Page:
Without a doubt, the Dallas Mavericks have stumbled out of the gates. They’ve played 25 games and they’re 11-14, which has them just outside the playoff picture and toward the bottom of the Southwest Division.
That can partially be explained by Kristaps Porzingis missing the first nine games because of offseason knee surgery. The Mavericks also went through a rough patch where they were without key rotation players due to absences related to COVID-19. And, as if those challenges didn’t make it hard enough for Dallas to perform up to expectations, they’ve had the second-most difficult strength of schedule in the NBA, per basketball-reference.com.
However, that doesn’t tell the whole story. For example, Porzingis isn’t playing up to par at either end of the floor. He’s shooting 33.3 percent from beyond the arc and, while there’s value in stationing him on the wing to space the floor, perhaps Porzingis and the Mavericks would benefit from dialing up more pick and pops with Luka Doncic. Defensively, Porzingis has been a step slower than we’re accustomed to seeing and he’s surrendering 112 points per 100 possessions.
Then there’s the Seth Curry for Josh Richardson trade, which hasn’t worked out nearly as well as Dallas anticipated. The Mavericks accepted the downgrade in three-point shooting believing Richardson would space the floor and knock down catch-and-shoot threes – all while providing them with another player who can create quality shots and address their need for stingier defense. So far, that hasn’t been the case.
Richardson is shooting less than 30 percent from beyond the arc, and he’s only averaging 13.1 points per game. Defensive stats are flawed, but not to the extent that someone who’s playing well would have a 117 defensive rating and a negative defensive box plus/minus. The Mavericks are hoping it’s only a matter of time before Richardson, who missed games due to a COVID-19-related absence, shakes off his struggles and starts playing up to his capabilities.
As much as it hurts the Mavericks to have two of their most relied upon players not performing up to expectations, their struggles extend far beyond Richardson and Porzingis. Exemplifying their lack of productivity this season is that they rank 26th in points allowed per 100 possessions and they have the worst three-point shooting percentage in the league.
Although Dallas must sort through the problems plaguing them, they can take comfort in last season, when they produced the highest offensive rating in NBA history, as a reason for them to believe they’ll climb from their current ranking of 15th. A team starting Richardson, Dorian Finney-Smith and Maxi Kleber also have reason to believe – if they can stay healthy – they’ll make strides defensively as the season progresses.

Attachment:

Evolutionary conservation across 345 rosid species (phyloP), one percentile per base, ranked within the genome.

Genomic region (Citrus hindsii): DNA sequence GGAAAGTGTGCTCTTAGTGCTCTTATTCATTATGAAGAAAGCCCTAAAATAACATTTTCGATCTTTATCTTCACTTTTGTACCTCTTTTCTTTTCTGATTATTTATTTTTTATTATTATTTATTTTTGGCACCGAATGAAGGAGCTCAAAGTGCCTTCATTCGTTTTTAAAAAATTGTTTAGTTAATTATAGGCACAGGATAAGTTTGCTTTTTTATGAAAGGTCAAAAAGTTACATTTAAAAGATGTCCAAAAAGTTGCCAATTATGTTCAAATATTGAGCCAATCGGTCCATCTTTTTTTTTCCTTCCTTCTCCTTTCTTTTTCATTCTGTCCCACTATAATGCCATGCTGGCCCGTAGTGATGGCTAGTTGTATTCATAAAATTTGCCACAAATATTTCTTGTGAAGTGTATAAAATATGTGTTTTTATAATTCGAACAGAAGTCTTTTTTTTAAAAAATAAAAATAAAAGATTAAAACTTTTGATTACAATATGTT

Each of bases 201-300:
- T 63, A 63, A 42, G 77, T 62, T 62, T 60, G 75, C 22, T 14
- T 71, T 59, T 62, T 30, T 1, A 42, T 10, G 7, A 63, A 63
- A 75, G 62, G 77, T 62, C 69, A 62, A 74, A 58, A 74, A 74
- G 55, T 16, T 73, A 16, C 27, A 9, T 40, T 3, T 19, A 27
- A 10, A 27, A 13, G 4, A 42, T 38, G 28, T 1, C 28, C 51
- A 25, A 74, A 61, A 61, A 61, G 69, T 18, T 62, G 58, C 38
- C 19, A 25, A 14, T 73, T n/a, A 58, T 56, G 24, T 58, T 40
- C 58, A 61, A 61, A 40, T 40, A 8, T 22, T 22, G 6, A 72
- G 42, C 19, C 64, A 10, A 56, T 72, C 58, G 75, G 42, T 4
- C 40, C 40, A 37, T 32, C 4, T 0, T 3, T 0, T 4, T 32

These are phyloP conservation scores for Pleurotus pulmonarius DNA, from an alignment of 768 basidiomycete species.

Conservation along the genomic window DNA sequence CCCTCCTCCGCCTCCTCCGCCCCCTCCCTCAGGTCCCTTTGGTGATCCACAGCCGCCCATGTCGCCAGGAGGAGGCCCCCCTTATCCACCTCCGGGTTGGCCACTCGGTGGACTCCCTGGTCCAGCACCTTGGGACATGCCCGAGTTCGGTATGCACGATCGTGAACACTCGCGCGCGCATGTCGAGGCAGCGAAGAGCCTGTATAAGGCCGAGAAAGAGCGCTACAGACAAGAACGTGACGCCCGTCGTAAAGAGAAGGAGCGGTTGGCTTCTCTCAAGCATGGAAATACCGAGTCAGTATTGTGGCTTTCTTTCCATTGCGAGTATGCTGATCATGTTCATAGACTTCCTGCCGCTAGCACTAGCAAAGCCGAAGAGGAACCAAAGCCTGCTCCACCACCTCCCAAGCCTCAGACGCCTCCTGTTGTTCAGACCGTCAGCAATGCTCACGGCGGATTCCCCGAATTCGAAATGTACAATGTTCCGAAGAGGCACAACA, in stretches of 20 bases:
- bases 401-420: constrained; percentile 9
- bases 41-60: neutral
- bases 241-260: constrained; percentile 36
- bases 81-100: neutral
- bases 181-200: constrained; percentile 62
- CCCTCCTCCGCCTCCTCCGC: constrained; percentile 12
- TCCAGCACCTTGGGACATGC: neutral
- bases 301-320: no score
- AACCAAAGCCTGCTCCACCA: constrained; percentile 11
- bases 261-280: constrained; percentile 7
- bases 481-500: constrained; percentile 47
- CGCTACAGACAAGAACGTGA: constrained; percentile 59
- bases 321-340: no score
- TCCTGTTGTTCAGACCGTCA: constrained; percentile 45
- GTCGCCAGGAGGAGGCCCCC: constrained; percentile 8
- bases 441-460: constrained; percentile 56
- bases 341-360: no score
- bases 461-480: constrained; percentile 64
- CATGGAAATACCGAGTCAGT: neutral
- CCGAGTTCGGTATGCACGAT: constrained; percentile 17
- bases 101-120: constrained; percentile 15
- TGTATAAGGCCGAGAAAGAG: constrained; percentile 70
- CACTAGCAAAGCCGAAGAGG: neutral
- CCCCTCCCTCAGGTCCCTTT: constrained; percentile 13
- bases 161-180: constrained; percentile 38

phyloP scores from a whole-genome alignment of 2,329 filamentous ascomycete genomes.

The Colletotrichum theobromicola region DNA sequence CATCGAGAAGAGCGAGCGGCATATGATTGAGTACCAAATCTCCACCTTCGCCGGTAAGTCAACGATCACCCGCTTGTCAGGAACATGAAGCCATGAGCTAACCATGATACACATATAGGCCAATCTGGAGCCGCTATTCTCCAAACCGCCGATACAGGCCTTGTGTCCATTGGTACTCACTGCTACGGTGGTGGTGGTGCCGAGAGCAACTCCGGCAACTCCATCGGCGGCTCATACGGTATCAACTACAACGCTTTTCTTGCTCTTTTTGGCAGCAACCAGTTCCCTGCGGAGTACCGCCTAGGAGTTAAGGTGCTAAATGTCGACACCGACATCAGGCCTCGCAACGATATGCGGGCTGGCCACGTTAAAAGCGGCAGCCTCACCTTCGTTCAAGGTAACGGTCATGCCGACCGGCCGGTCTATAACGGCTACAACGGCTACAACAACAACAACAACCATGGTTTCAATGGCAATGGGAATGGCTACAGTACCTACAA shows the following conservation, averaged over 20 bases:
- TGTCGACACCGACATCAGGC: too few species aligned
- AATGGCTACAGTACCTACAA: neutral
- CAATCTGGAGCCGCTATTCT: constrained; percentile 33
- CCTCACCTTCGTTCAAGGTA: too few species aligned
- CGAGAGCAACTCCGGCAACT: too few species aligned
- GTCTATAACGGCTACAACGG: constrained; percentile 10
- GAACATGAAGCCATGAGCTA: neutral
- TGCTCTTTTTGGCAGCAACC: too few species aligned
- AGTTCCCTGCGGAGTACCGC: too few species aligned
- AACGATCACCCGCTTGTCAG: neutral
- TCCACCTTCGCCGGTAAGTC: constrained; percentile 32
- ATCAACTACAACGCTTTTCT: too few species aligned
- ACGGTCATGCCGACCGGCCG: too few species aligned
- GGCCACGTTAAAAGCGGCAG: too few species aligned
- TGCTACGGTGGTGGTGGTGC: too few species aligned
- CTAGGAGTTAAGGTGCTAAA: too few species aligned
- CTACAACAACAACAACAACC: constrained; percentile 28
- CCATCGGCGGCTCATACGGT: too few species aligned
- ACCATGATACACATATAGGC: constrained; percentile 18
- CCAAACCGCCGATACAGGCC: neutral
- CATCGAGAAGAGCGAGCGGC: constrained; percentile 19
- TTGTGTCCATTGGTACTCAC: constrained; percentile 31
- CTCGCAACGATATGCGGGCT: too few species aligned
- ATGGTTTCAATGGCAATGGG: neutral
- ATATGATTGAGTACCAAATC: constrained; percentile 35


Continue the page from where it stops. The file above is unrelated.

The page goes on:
But even if that happens, how far will internal improvements take the Mavericks? Will it get them to the Conference Semifinals? Rather than banking on that being the case, Dallas should be aggressive in its effort to bolster the talent around its MVP candidate.
Right now, the Houston Rockets don’t qualify for the play-in tournament – so if they’re willing to trade P.J. Tucker, he’s someone the Mavericks could realistically acquire who would help them on both ends of the floor. Tucker’s still one of the NBA’s best three-point shooters from the left corner, where he’s taken 28 shots and made 42.9 percent of them this season. His stat line isn’t robust; he’s averaging 4.8 points and 4.5 rebounds per game, but Tucker’s a stout and versatile defender who makes the game easier for his teammates on both ends of the floor.
If the Mavericks want to add a veteran ball-handler who can lessen the burden on Doncic to create quality shots for him and his teammates, George Hill is a potential target who checks that box. This season, he’s averaging 11.8 points and 3.1 assists while playing 26.4 minutes per game. The 34-year-old guard is shooting 50.8 percent from the field, taking 4.1 three-point attempts per game and making them at a 38.6 percent clip. Like Tucker, Hill’s a two-way player, and at 6-foot-4 with a 6-foot-9 wingspan, he’s a versatile perimeter defender.
While it won’t stand in the way of Hill getting traded, he recently underwent a minor procedure to address a mallet finger injury of his right thumb. He’ll get re-evaluated in three weeks.
The Mavericks are a better team than their record suggests and, in time, that will prevail. However, in a loaded Western Conference where they currently wouldn’t even be the eighth seed, to avoid another first-round exit, they should upgrade their roster to increase their margin for error.
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